The Discovery | Learning through Exploration

Anikin Allen in Da Vinci’s Corner. | Katherine E. Hill

The Terry Lee Wells Nevada Discovery Museum, known as The Discovery, is a science center that fosters exploration of scientific principles through hands-on learning. Featuring a variety of exhibits focused on science, technology, engineering, art and math (STEAM), The Discovery provides an informal environment for learning how these principles apply to our lives and to the world.

Anikin Allen tubes in the Truckee River that is part of the Truckee Connects exhibit. | Katherine E. Hill

My family has been to The Discovery many times and loves to go. One day after school, my sister, Katherine Hill, and I surprise my son, Anikin, and take him to visit The Discovery in Reno, Nev. Anikin is thrilled and has a hard time containing his excitement as we make the short drive to the museum.

We arrive and Anikin bounces and fidgets with anticipation as we buy our tickets and takes off running into the museum. Our first stop is the Inside Out: An Anatomy Experience exhibition. Intended to help us better understand the human body, Inside Out, presents this knowledge with fun, interactive activities.

Lake Tahoe, the damn and the Truckee River.

We have fun testing our color blindness, placing puzzle pieces of the digestive system in a model of the human body and watch the variations in our heartbeat with a heart rate monitor. We only scratch the surface of this exhibition before Anikin takes off to the next one.

As we continue to navigate the museum, we find ourselves in Da Vinci’s Corner. This space is filled with experiments and tasks in honor of the Father of Invention, Leonardo da Vinci. Da Vinci was knowledgeable in many subjects, including anatomy, music, science, engineering and cartography. He spent most of his life inventing and investigating the world and this exhibition is a tribute to his work.

Anikin and Michelle Allen explore the inventions in Da Vinci’s Corner. | Katherine E. Hill

In Da Vinci’s Corner, Anikin spends most of the time playing with the motion picture simulator, which creates an illusion of motion by rotating pictures around a spinning cylinder. He also enjoys the exhibit that demonstrates the concepts of loft and flight and practices knocking down blocks with a catapult.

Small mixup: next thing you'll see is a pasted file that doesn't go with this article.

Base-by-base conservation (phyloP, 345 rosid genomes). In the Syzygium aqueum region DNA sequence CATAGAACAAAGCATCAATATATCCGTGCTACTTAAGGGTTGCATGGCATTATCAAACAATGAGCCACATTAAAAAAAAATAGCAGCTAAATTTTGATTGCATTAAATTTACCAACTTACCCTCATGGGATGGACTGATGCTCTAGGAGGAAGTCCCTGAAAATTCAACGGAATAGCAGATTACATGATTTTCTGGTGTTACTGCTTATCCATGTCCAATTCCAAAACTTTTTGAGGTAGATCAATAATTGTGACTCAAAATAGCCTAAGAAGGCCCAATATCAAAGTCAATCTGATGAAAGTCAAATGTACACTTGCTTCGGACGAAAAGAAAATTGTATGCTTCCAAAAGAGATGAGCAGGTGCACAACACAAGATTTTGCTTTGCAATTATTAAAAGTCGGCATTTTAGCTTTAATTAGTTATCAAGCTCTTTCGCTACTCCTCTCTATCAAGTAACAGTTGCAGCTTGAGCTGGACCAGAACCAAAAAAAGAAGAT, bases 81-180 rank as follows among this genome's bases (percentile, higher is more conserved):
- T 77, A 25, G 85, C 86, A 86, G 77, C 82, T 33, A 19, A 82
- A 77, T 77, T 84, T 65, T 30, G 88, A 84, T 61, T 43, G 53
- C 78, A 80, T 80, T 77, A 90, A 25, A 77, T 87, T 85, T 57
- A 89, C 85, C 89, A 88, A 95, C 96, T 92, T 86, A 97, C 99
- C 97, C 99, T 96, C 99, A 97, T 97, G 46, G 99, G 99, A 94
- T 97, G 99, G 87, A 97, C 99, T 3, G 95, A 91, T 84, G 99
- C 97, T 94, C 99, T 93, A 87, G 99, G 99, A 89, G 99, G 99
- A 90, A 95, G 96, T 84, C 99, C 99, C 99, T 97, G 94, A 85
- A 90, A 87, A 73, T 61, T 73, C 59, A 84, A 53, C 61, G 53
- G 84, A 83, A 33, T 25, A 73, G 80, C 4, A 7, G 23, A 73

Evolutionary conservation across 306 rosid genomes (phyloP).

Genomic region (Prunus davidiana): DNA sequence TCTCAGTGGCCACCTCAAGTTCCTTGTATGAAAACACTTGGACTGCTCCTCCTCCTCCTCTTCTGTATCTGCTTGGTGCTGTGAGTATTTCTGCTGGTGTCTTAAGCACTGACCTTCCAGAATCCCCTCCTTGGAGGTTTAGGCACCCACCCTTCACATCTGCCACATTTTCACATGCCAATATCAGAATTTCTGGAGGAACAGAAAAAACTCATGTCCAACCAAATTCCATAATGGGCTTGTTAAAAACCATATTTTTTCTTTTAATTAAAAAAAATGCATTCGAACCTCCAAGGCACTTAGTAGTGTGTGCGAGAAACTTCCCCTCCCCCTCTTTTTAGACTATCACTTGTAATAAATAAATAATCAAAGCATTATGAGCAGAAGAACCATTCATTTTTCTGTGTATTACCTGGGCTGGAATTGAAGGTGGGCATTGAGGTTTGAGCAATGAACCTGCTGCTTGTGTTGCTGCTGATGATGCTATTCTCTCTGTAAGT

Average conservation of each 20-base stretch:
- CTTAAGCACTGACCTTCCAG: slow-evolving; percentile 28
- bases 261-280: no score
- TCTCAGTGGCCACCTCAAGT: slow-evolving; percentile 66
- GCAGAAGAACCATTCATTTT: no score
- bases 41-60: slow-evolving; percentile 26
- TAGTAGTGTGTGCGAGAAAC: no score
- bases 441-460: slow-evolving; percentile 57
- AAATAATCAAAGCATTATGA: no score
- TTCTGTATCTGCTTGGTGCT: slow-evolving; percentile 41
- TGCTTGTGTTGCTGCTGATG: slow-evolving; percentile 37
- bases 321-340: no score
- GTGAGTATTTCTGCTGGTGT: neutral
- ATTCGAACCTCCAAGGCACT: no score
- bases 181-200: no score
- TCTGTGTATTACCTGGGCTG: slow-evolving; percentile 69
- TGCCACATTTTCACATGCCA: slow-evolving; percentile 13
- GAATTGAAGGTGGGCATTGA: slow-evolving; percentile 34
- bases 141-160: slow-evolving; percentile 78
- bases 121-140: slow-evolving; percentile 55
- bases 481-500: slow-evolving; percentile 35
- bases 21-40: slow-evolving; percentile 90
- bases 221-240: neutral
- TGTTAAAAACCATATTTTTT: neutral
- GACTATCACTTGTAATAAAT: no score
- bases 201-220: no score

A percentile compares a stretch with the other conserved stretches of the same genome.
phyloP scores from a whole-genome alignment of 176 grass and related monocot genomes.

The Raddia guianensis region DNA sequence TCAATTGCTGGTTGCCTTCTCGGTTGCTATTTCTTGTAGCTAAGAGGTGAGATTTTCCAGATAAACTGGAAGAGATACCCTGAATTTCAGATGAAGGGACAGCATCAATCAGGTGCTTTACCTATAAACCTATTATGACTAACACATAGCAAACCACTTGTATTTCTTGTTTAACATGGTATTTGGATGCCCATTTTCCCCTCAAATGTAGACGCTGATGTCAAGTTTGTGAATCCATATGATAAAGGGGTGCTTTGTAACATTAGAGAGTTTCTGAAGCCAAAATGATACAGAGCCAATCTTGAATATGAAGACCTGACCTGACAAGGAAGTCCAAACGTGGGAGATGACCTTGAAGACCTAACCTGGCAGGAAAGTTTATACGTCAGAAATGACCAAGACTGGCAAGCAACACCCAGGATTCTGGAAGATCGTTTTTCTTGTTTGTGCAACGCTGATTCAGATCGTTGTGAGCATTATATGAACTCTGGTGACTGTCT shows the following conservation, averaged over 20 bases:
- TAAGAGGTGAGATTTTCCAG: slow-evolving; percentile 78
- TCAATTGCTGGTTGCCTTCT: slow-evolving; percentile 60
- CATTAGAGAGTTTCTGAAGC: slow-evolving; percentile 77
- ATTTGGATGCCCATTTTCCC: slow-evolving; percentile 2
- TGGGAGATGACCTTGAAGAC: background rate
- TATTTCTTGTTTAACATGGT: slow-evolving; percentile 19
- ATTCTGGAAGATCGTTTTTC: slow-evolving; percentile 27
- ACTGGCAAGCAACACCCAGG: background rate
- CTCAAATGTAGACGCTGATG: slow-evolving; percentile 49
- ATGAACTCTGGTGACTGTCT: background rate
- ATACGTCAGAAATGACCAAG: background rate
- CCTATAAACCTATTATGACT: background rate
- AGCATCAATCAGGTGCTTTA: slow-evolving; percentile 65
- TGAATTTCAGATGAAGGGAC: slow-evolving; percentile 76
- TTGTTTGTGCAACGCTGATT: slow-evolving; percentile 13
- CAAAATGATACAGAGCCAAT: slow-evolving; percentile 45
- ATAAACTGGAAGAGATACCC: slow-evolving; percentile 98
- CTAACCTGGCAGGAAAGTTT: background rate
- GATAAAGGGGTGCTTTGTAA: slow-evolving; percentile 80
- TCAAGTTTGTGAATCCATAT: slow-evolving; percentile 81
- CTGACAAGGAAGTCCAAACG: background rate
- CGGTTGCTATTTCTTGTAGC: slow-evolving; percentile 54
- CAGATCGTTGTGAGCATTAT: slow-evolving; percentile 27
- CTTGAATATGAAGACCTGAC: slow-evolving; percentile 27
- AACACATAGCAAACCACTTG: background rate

After Da Vinci’s Corner, we enter the featured exhibition, Mindbender Mansion. This unique experience features variously themed puzzles and brainteasers to exercise the mind. Each of the exhibits encourages participants to solve the problem at hand to reveal hidden clues and to decipher secret passwords. There are 40 individual and four group activities in the mansion offering a mental challenge for every age.

In the Mindbender Mansion, we find some of the puzzles easy to solve and others much harder. We come across one puzzle that we attempt to solve but we are not successful. We each try several times thinking with each round we can get to the bottom of the puzzle. Eventually, we must admit defeat. As we walk away, I can’t help but continue to contemplate the answer.

We collect enough clues to use them to reveal a secret password to unlock one of the vaults in the mansion. We have fun exploring several more activities before Anikin is off again.

Anikin Allen in the Cloud Climber. | Katherine E. Hill

Next are Anikin’s favorite exhibit – Cloud Climber and Truckee Connects. Truckee Connects is a model of the Truckee River watershed, following the origin of its water from Lake Tahoe to its final destination in Pyramid Lake. Anikin enjoys getting wet as he manipulates the flow of the water by moving parts within the model. He doesn’t realize it but he is learning how water can provide electricity, irrigation, recreation and wildlife habitat.

Cloud Climber is a multi-leveled climbing structure protected by netting that stretches from the floor of the lower level to the roof of the museum. A challenge for the young and the young at heart.

There are many other permanent exhibits including the Spark! Lab Smithsonian, Science Underground, Little Discoveries, for explorers that are age 5 and younger; and many more. Each exhibit is an opportunity to learn more and to broaden the brain’s cognitive ability.

Anikin Allen places organs in the correct location for a digestive system puzzle as part of the Inside Out exhibit. | Katherine E. Hill

Even after spending several hours navigating the museum, we realize that there is not enough time to check out everything so we decide we will come back soon.

Kat, Anikin and I leave the museum shortly before closing and walk next door to Holey Schmidt! Donuts. As we walk in, we are greeted by a large selection of decedent flavors. Anikin picks a doughnut with white frosting and sprinkles, Kat chooses a Red Velvet and I finally decide on a Bavarian crème with chocolate frosting. Indulgent, but extremely delicious.

We head back to the car as we talk about how much fun we had and how exciting it will be to come back again. Kat and I talk about coming back to attend one of the Science Distilled lectures or perhaps the Chemistry of the Cocktail (includes cocktails and food) held every year in November. Other events include Teen Science Nights, Family Science Nights and the popular Social Science series.

With an amazing array of exhibit and events for every age, there are many reasons for us to come back to The Discovery soon. |